I participated in an online conference organised by the Caribbean Corporate Governance Institute on Governance Practices in the State Sector with the specific focus on Public Sector Procurement. I spoke on Ensuring Transparency in the Procurement Process. Video courtesy the Caribbean Corporate Governance Institute.
This is the interview I did with Dennise Demming on Saturday, 17 October 2020 on talking about Procurement Law and Governance of Public. Institutions in T&T. (Up to 27 minutes) Video courtesy Izzso Media.
‘…Doublethink is the ability to hold two completely contradictory beliefs at the same time and to believe they are both true…’
—from George Orwell’s ‘1984’
“…Rowley said the new “slang” was that his Government was one of secrecy. He said he fully agreed that the public had a right to know, but if one is conducting business, information develops in stages. He said the Government was hiding nothing about the Sandals deal…”
—Reported speech of PM Dr. Keith Rowley from ‘Rowley: Petrotrin figures not the issue‘ in the Trinidad Express on 20th September 2018
The previous article, together with my presentation at the pre-budget seminar hosted by the Greater Tunapuna Chamber of Industry & Commerce on Monday 17th September 2018, sparked a series of responses. More information is clearly needed to clear up what I call ‘carefully crafted confusion‘. That phrase emerged during the Invaders’ Bay imbroglio while the Peoples Partnership was in office.
The official practice in our country is to withhold details of important public agreements and contracts. That is now the standard, in which if those are ever disclosed it is only when the contracts have been signed and sealed. Those opaque practices are not limited to the current PNM administration. Last week I closed with a list of examples which span both political parties.
This article explains how opacity in public contracts is inimical to the public good since it inhibits good procurement outcomes and deprives the public of necessary details at a high-tide mark in the Global Information Age. Sad to say, it all comes down to notions of trust, since the previous conduct of our rulers has been so poor that public trust is at an all-time low. Continue reading “OPEN CONTRACTING? Part Two”→
TSTT’s share purchase agreement, announced on 2 May 2017, to buy Massy Communications Ltd has provoked a great deal of sceptical or negative public comment. I will not attempt a critique of that deal since it is well beyond my scope: in any case, the basic details have not been disclosed. We have been told that the price is $255M and that the deal is conditional upon the approval of the Telecommunications Authority of T&T (TATT).
The furore over this huge deal seems to be fueled by these three statements emerging from TSTT –
Transparency – TSTT cannot reveal the details of the deal to the Parliament’s Public Accounts Enterprises Committee (PAEC) since it is not obliged to follow either the Integrity in Public Life Act or the Freedom of Information Act. Further, TSTT is required, as a listed entity, to follow the provisions of the 2012 Securities Act in regard to the secrecy of pending transactions. What is more, TSTT and Massy Communications Ltd are both bound by a Non-Disclosure Agreement.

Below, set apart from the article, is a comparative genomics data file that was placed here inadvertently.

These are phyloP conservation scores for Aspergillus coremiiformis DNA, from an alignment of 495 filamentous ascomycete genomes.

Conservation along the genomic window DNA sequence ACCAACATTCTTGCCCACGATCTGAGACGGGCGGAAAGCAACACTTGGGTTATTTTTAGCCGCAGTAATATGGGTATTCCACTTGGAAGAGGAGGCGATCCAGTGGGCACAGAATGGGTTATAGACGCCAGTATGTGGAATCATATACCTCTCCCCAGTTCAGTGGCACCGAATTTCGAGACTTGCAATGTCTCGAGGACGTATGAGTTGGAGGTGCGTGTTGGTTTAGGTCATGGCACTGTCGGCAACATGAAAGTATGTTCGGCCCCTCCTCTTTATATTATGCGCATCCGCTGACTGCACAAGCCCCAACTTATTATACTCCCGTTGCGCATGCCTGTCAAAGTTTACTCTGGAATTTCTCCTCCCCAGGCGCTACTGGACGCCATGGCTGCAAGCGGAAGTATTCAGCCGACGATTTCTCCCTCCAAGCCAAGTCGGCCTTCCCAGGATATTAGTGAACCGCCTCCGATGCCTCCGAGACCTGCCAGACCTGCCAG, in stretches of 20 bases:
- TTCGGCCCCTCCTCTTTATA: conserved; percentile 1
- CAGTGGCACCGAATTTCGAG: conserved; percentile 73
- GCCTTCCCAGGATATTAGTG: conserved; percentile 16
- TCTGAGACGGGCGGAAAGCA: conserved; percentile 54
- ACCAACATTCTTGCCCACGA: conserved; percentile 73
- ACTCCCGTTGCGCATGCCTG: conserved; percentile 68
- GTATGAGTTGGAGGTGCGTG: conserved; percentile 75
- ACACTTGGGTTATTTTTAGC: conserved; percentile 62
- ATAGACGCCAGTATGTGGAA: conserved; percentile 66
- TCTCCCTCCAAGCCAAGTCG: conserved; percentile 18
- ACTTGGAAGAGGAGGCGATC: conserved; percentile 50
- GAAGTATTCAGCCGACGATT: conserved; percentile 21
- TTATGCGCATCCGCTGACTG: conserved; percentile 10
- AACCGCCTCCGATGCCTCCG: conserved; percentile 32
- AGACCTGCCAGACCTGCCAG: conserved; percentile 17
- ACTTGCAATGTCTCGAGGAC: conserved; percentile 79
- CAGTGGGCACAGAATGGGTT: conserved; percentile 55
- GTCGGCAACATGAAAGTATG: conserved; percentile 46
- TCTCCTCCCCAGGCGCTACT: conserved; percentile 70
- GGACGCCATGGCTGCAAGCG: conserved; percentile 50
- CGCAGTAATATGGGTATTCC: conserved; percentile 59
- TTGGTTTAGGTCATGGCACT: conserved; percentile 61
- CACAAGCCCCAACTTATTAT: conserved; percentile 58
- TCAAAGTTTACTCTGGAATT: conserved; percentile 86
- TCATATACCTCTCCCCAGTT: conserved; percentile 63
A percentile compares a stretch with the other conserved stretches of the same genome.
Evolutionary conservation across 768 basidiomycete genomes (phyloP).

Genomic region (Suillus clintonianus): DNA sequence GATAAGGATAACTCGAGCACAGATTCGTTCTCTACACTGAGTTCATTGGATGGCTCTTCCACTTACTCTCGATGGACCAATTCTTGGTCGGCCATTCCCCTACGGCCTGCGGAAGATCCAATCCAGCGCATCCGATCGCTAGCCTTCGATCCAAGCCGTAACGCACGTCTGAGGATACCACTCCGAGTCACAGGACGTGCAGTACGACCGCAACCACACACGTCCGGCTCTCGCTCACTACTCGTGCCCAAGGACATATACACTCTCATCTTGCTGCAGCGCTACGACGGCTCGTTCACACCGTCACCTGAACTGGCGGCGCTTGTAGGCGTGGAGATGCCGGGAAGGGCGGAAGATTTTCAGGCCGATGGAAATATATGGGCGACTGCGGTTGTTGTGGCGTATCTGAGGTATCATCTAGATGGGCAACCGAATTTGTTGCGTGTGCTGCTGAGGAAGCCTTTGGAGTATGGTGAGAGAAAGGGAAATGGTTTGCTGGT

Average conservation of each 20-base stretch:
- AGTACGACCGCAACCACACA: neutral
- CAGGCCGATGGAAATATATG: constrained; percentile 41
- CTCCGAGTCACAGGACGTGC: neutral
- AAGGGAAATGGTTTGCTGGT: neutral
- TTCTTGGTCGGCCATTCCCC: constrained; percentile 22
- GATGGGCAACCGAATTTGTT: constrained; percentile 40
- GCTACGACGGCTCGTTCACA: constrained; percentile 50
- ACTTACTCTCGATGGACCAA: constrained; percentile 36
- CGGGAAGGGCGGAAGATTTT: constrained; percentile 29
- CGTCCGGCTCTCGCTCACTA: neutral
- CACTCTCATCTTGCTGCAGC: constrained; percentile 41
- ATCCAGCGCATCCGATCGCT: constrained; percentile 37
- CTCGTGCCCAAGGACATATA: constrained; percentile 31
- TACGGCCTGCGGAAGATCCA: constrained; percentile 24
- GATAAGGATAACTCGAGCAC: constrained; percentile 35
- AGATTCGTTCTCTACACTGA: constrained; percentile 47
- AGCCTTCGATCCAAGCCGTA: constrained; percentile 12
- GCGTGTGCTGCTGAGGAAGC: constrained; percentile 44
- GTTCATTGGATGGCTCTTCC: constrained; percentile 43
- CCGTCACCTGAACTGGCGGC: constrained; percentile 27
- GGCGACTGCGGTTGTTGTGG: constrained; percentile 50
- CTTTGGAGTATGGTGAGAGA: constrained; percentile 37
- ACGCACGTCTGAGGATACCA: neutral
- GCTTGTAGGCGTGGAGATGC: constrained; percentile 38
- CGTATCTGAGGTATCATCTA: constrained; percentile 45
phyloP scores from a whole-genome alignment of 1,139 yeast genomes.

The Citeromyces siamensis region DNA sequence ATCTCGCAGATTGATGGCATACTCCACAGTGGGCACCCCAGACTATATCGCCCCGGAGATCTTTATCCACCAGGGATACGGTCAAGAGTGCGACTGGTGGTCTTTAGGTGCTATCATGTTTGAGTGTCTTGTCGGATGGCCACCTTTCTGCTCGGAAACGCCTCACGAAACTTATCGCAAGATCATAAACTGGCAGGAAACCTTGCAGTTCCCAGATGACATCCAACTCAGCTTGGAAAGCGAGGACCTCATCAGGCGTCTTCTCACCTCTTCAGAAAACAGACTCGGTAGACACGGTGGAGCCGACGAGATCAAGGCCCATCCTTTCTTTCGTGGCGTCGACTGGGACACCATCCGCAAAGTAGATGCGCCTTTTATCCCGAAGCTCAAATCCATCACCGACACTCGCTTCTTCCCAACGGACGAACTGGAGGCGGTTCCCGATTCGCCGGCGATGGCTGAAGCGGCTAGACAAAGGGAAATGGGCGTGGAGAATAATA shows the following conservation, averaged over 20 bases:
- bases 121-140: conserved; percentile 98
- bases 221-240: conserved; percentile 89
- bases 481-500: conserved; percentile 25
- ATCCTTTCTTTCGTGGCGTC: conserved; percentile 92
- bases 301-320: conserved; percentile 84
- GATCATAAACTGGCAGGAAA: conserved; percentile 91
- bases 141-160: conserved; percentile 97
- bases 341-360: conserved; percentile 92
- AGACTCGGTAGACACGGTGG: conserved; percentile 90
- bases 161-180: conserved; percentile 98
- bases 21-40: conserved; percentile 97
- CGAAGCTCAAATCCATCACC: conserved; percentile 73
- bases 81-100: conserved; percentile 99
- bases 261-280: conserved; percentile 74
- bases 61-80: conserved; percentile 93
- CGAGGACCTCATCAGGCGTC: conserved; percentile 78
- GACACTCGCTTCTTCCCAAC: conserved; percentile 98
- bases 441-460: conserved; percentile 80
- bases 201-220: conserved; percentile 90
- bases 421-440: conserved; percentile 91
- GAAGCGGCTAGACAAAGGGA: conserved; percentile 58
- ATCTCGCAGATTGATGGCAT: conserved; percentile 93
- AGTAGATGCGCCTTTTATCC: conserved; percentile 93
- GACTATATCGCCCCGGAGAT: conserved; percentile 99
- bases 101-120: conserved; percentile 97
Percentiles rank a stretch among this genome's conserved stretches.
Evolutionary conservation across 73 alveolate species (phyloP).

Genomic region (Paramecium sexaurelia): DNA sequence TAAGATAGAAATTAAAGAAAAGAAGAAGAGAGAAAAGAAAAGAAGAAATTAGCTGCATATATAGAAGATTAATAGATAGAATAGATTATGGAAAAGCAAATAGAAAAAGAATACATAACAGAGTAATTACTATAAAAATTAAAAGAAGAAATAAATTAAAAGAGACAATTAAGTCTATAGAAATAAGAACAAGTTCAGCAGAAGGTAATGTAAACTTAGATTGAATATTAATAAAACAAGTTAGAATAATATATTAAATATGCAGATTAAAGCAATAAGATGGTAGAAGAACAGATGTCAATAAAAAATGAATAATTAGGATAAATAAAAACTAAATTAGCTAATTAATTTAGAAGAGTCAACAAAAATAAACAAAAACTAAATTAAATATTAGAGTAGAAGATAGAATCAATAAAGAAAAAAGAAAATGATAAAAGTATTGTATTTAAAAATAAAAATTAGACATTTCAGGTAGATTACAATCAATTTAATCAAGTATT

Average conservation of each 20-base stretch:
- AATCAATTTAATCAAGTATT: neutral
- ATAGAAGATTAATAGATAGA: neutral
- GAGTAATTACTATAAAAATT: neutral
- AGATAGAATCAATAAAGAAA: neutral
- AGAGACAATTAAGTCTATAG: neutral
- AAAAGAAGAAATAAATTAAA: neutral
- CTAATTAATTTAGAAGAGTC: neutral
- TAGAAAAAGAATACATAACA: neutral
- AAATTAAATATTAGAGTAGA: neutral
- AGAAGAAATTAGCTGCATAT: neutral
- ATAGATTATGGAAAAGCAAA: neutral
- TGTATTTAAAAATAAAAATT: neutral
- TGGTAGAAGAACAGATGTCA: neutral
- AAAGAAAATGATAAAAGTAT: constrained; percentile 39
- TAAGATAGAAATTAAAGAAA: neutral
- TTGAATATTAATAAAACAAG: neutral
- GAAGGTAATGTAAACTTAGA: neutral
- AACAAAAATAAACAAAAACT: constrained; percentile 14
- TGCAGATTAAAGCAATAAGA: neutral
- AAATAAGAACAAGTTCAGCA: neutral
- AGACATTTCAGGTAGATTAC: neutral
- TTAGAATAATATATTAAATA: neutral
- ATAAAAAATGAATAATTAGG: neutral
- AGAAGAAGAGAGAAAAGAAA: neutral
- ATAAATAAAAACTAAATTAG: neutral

Accountability – The $255M purchase price is funded by $1.9Bn which TSTT raised from private lenders, so that money is presumed to be outside the definition of Public Money. One assumes, from the tone of those statements, that TSTT did not require a guarantee or letter of comfort from the State.
Good Governance – TSTT stated that the first time the Cabinet would have been aware of this transaction is via the press. This returns to the issue of just where is the lawful and proper boundary between the Cabinet and the various State Enterprises for which it is responsible. This again sparks the debate as to whether TSTT is really a State Enterprise.
The PNM’s successful election campaign placed strong emphasis on the critical need to restore proper standards of Accountability, Transparency and Good Governance. That was a commendable and necessary stance in the face of widespread public disgust at the falling standards of morality in public affairs as experienced with successive political administrations.
The new PNM government was installed about a fortnight ago and we expect the 2016 budget to be delivered in about another fortnight, so this is a good time to set out our position. This column will be a simple list, with notes of what are the main priorities to be pursued with the new government in relation to our industry –
Public Procurement & Disposal of Public Property Act 2015
This law was partially-proclaimed, but the government has proposed amendments, so we would be available for discussions if those are needed. The public interest requires that this new law be swiftly implemented so as to properly control transactions in Public Money. We have to bring the era of epic waste and theft of Public Money to a close.
Planning & Facilitation of Development Act 2014